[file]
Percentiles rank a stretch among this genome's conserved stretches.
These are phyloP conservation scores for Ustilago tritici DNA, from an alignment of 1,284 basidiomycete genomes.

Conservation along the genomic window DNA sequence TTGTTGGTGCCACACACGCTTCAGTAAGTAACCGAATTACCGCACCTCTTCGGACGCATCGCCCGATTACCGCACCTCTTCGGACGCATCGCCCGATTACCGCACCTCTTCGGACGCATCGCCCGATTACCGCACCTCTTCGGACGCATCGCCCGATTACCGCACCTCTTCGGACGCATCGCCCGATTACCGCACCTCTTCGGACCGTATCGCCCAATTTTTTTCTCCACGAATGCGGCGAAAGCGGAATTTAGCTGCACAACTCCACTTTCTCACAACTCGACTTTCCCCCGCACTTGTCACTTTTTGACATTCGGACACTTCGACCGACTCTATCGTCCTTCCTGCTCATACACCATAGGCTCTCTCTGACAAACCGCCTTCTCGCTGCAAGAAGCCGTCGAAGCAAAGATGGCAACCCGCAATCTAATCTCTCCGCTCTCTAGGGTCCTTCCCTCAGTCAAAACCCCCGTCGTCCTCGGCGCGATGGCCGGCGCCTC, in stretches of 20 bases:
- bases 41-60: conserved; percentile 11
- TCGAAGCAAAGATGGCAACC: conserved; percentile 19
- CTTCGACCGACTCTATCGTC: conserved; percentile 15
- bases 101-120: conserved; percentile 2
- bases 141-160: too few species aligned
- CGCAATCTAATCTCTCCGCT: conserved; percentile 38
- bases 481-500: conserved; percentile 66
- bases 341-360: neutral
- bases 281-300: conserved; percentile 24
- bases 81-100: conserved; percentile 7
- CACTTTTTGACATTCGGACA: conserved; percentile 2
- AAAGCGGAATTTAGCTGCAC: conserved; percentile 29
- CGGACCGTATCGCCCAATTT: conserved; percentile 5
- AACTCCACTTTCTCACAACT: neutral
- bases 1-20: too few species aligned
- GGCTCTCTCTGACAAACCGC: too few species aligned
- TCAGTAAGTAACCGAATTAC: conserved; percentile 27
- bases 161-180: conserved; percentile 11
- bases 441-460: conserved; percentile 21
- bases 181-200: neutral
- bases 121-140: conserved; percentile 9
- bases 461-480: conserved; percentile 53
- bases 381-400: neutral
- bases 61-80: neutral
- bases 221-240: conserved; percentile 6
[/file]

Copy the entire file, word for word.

Percentiles rank a stretch among this genome's conserved stretches.
These are phyloP conservation scores for Ustilago tritici DNA, from an alignment of 1,284 basidiomycete genomes.

Conservation along the genomic window DNA sequence TTGTTGGTGCCACACACGCTTCAGTAAGTAACCGAATTACCGCACCTCTTCGGACGCATCGCCCGATTACCGCACCTCTTCGGACGCATCGCCCGATTACCGCACCTCTTCGGACGCATCGCCCGATTACCGCACCTCTTCGGACGCATCGCCCGATTACCGCACCTCTTCGGACGCATCGCCCGATTACCGCACCTCTTCGGACCGTATCGCCCAATTTTTTTCTCCACGAATGCGGCGAAAGCGGAATTTAGCTGCACAACTCCACTTTCTCACAACTCGACTTTCCCCCGCACTTGTCACTTTTTGACATTCGGACACTTCGACCGACTCTATCGTCCTTCCTGCTCATACACCATAGGCTCTCTCTGACAAACCGCCTTCTCGCTGCAAGAAGCCGTCGAAGCAAAGATGGCAACCCGCAATCTAATCTCTCCGCTCTCTAGGGTCCTTCCCTCAGTCAAAACCCCCGTCGTCCTCGGCGCGATGGCCGGCGCCTC, in stretches of 20 bases:
- bases 41-60: conserved; percentile 11
- TCGAAGCAAAGATGGCAACC: conserved; percentile 19
- CTTCGACCGACTCTATCGTC: conserved; percentile 15
- bases 101-120: conserved; percentile 2
- bases 141-160: too few species aligned
- CGCAATCTAATCTCTCCGCT: conserved; percentile 38
- bases 481-500: conserved; percentile 66
- bases 341-360: neutral
- bases 281-300: conserved; percentile 24
- bases 81-100: conserved; percentile 7
- CACTTTTTGACATTCGGACA: conserved; percentile 2
- AAAGCGGAATTTAGCTGCAC: conserved; percentile 29
- CGGACCGTATCGCCCAATTT: conserved; percentile 5
- AACTCCACTTTCTCACAACT: neutral
- bases 1-20: too few species aligned
- GGCTCTCTCTGACAAACCGC: too few species aligned
- TCAGTAAGTAACCGAATTAC: conserved; percentile 27
- bases 161-180: conserved; percentile 11
- bases 441-460: conserved; percentile 21
- bases 181-200: neutral
- bases 121-140: conserved; percentile 9
- bases 461-480: conserved; percentile 53
- bases 381-400: neutral
- bases 61-80: neutral
- bases 221-240: conserved; percentile 6